Why a wave of huge ranches is hitting the market
In recent years, some big tracts of land have changed hands in Texas.
The transactions include the 65,000-acre Mesa Vista Ranch in North Texas, which belonged to the late T. Boone Pickens, the 6666 Ranch, purchased by ‘Yellowstone’ creator and Texan, Taylor Sheridan. And the Waggoner Ranch near Vernon – billed as the largest ranch under one fence.
There are only so many ranches of this magnitude. But somehow, they continue to hit the market at a regular rate. Tyler Jacobs, a broker and partner at Hall and Hall land company, spoke to the Texas Standard about what’s driving the trend. Listen to the interview above or read the transcript below.
This transcript has been edited lightly for clarity:
Texas Standard: One of the things your business specializes in is sales of these ultra-high value ranches. Why have more of these seen appear to be hitting the market of late?
Tyler Jacobs: I think the biggest difference is, is just generational change. And you could call it the baby boomer phenomenon or there’s probably not a truly consistent rule.
But if there’s some sort of common observation, it would be just the generational change of baby boomers or maybe even the generation on the on the early end of that, that their estate planning and their purposes for owning those ranches just don’t align with the next generation. And so it’s just time to liquidate that and move on.
So who’s buying these properties? Are we talking about single investors or are we talking about people who want to divvy these ranches up and develop them?
At that scale, it’s actually it will not be people that’ll cut them up. It’ll actually be people that are buying them and add on to them and or for the most part, a fractional percent of their net worth.
So most of these buyers are billionaires and it’s truly a legacy purchase. It’s security from other economic forces – kind of what we term a black box purchase. You know real estate is such a fixed asset that is relatively timeless and your wealth is not going away when you tied in a ranch.
So a lot of these buyers, they’re thinking more security, not so much actually ranching or farming. I wonder how many of them actually do Rancher farm. You know, they all seem to.
At some level, but they’re not interested in the daily work they’re interested in and the management of it. They’re interested in somewhat of the lifestyle, they’re interested in somewhat of the culture of it, and owning something that doesn’t erode or degrade or devalue. So they all have some level of interest in the ranching idea or the farming idea, but they’re certainly not the types that are generally going to get out there and get sweaty and dirty every day.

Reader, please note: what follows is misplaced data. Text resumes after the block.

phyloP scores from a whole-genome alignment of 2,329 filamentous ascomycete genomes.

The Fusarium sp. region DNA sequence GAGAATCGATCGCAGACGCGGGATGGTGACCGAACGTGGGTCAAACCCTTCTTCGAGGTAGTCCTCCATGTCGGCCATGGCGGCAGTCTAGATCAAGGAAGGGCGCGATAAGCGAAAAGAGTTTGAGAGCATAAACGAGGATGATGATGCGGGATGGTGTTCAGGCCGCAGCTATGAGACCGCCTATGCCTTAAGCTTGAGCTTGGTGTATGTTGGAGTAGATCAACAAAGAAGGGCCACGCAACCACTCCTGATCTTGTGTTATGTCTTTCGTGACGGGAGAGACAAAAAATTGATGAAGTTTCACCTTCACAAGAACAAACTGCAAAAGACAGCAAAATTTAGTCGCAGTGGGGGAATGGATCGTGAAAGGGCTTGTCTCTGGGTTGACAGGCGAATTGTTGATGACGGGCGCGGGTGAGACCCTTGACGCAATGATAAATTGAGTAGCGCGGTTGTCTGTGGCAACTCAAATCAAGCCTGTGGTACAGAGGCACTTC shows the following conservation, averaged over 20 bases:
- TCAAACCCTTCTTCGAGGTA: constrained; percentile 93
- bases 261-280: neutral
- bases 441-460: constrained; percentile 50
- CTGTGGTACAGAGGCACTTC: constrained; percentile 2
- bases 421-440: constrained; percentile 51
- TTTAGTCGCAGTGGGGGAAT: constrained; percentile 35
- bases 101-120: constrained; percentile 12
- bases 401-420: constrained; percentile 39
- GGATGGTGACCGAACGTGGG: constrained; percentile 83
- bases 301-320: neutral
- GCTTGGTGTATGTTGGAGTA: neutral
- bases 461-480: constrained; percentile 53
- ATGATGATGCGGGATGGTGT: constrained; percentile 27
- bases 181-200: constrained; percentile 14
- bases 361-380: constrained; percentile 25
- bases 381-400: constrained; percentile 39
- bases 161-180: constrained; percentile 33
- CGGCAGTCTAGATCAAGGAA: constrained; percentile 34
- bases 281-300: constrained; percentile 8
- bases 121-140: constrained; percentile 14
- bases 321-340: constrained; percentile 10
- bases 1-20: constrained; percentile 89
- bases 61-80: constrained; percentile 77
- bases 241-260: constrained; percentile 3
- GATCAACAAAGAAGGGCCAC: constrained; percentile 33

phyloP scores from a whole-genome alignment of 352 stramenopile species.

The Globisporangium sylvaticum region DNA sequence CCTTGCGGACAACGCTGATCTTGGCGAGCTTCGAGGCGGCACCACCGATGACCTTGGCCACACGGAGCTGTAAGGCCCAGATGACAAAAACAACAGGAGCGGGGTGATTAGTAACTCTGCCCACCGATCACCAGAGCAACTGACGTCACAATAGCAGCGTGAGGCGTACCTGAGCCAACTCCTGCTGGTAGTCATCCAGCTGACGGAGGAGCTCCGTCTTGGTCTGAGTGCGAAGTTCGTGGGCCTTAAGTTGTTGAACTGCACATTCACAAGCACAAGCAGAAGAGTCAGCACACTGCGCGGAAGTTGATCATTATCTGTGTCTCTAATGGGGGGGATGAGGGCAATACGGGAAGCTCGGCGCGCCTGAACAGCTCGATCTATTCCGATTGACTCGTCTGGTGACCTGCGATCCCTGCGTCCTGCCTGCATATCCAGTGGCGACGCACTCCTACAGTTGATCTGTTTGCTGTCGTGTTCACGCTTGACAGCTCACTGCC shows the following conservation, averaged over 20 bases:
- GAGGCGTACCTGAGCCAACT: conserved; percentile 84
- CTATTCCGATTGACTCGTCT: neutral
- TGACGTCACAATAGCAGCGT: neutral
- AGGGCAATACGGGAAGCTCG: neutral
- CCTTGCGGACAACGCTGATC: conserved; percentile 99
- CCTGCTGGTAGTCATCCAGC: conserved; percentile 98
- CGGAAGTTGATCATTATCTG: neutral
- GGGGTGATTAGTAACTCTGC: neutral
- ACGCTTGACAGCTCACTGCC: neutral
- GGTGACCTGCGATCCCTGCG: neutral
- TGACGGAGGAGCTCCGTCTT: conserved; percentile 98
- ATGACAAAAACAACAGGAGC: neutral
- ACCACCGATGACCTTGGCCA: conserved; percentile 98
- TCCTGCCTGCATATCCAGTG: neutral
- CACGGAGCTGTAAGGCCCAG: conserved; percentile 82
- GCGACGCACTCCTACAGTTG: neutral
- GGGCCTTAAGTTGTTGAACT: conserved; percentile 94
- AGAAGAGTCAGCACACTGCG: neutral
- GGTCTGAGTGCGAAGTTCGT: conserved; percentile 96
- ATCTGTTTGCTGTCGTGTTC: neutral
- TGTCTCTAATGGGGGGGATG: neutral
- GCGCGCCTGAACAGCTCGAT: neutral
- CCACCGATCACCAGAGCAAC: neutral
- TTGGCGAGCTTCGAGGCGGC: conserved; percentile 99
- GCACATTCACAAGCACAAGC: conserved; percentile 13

So how does marketing or selling a property like this differ from more conventional rural real estate?
Some things are the same. Some things are different. But the difference wood generally be is, is when you bring a ranch to market like that, it’s a very long process.
Just the fact finding alone of understanding the assets individually and cumulatively – how that comes together as a package and then the marketing, photography, videography and title work and all those things that need to be done to make the sale actually possible takes a long ramp. It is generally a longer process of of months or even years to bring those things to the market.
It sounded like there was some fair degree of certainty in your answer – that a lot of these properties would not get divvied up and subdivided, sold as smaller lots and not?
Yeah, not in that, not in that size. Not in what everybody’s term in the mega ranches or these legacy ranches. They’re not being divided up.
Why is why is that? I mean, one of the reasons I’m a little struck by this is because demand for housing is so great that you’d think that there’d be an eager market to try to satisfy that demand. But also, these days especially doesn’t seem like there are that many people holding out money looking to buy ranches.
It is probably a little bit surprising.
One of the rules in real estate is scarcity. And so there’s just not that many of those true legacy holdings that are available to be purchased. There are some of these ranches that wouldn’t be sold at any price. And when you get an opportunity to buy a ranch like that, you’re adding to your personal legacy. It is a secure investment. But it’s not necessarily an investment that you’re looking to cash in.
And so while dividing it may prove profitable in the short term, these buyers are generally looking for that legacy ownership that is going to be in the same folder for a very long time. And it’s interesting and that’s what makes it so newsworthy, is because when they do sell, it’s newsworthy. And it’s an event. It’s an event.
Is it is it just us or are you also seeing more of these properties hit the market of late?
The market’s changing every day. And there’s still some big properties that are on the market that have been on the market for a while. You will continue to see bigger ones come to market.
And part of it is the contemplation of, hey, we’ve seen these other legacy ranches sell. Is now the right time for us to sell? And sometimes that decision making process just takes a long time for a for a right a family that that may be scattered across the country or a board that is scattered across the country in that decision making process can just take a long time.
So you will continue to see bigger ranges come to the market. I think what’s different is in our generations, it’s just a whole lot more public thing. 50 years ago, these ranches selling was were not newsworthy for a number of reasons. And now when they sell, it’s newsworthy because of the of the personalities involved, the stories and the histories involved in the ranches and the amount of money that that that we’re talking about trading.
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